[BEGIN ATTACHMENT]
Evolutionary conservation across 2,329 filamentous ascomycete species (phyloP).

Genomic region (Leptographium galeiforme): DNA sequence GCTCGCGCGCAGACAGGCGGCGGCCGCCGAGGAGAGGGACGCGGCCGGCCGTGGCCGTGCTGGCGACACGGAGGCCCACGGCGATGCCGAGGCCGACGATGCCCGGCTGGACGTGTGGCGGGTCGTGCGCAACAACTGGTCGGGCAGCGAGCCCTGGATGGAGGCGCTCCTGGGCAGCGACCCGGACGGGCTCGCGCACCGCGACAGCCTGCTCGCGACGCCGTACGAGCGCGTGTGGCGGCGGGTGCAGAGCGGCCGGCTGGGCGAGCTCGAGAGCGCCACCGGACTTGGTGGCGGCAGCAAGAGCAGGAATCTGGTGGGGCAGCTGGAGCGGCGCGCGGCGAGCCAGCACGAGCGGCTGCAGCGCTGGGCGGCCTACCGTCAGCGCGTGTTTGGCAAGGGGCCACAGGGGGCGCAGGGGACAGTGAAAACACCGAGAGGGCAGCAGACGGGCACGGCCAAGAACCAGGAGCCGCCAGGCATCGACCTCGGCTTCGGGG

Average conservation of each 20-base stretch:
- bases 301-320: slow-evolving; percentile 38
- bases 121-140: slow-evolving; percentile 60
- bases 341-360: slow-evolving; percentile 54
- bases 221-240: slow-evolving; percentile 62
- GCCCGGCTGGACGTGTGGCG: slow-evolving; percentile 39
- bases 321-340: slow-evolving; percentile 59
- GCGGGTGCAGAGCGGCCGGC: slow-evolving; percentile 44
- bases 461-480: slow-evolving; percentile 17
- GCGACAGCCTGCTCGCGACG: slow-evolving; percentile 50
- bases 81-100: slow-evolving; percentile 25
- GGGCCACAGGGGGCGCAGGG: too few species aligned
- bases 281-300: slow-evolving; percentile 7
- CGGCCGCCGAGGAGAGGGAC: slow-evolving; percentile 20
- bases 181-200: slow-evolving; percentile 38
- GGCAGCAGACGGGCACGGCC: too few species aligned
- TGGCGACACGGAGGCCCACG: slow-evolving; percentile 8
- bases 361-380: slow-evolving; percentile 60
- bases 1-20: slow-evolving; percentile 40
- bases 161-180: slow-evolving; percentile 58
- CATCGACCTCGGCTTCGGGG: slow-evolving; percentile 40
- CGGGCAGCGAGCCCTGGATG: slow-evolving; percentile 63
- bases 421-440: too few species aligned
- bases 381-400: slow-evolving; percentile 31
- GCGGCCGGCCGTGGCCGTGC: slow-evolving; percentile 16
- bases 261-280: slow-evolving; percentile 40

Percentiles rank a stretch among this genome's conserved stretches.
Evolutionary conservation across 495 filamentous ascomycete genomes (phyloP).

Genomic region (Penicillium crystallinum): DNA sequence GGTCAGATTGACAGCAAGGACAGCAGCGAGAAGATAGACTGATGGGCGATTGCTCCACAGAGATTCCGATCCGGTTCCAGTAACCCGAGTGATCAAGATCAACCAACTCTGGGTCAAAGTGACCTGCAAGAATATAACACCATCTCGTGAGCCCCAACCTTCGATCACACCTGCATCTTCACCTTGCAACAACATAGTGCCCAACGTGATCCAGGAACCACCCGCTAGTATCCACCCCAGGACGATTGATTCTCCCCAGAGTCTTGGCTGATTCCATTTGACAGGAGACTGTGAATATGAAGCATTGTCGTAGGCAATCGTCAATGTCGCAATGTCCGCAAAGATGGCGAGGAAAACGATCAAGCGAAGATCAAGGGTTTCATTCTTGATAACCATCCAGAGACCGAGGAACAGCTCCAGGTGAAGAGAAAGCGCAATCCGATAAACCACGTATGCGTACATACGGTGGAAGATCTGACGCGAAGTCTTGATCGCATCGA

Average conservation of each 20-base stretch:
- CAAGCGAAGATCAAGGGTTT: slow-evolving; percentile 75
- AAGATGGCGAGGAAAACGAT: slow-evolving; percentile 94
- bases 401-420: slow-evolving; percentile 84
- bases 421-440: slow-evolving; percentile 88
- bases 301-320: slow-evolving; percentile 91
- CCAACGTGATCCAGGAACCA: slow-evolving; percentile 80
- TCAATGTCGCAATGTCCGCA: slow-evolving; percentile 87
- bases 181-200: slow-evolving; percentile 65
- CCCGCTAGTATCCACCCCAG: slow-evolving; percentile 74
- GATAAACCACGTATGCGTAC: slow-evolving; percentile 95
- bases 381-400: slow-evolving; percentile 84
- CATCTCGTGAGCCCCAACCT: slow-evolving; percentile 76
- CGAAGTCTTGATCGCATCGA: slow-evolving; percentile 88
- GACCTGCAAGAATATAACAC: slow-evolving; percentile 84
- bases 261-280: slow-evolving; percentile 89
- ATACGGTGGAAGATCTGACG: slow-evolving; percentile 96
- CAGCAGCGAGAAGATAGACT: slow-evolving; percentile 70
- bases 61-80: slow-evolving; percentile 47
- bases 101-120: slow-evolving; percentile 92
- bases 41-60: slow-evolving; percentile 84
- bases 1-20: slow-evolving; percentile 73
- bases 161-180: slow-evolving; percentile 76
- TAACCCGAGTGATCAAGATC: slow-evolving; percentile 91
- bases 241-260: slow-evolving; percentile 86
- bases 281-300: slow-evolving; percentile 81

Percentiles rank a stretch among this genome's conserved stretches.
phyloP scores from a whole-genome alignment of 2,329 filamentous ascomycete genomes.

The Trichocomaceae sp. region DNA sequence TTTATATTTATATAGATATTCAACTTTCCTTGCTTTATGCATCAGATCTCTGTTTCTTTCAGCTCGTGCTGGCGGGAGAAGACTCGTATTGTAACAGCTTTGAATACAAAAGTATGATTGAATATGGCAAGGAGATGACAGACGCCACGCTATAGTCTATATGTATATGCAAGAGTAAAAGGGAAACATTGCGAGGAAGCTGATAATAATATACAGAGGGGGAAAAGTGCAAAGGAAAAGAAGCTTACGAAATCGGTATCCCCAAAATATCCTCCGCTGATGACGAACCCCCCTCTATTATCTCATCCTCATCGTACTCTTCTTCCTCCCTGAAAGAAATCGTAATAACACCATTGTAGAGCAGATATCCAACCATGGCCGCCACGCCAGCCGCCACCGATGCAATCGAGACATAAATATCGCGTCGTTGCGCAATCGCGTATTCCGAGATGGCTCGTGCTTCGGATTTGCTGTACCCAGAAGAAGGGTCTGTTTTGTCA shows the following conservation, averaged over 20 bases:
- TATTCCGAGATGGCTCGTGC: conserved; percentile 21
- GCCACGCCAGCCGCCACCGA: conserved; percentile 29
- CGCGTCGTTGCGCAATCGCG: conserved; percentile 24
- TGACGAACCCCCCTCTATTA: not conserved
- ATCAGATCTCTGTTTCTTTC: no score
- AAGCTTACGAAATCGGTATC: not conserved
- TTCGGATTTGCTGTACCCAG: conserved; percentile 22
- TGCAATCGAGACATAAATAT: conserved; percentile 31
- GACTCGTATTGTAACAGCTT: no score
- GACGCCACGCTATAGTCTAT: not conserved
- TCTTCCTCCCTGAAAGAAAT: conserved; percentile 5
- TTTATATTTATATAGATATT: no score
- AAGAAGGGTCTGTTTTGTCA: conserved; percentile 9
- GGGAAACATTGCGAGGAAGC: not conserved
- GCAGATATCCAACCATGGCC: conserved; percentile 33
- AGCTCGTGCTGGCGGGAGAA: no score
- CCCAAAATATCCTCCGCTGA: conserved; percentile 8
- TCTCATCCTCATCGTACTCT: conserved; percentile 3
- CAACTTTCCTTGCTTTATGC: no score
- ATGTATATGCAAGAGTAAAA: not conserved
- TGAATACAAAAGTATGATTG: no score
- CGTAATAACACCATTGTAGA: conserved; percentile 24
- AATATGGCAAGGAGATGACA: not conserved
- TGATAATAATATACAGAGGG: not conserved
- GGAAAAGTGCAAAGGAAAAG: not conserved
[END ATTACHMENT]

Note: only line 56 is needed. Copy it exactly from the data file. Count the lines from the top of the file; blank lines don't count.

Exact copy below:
- bases 241-260: slow-evolving; percentile 86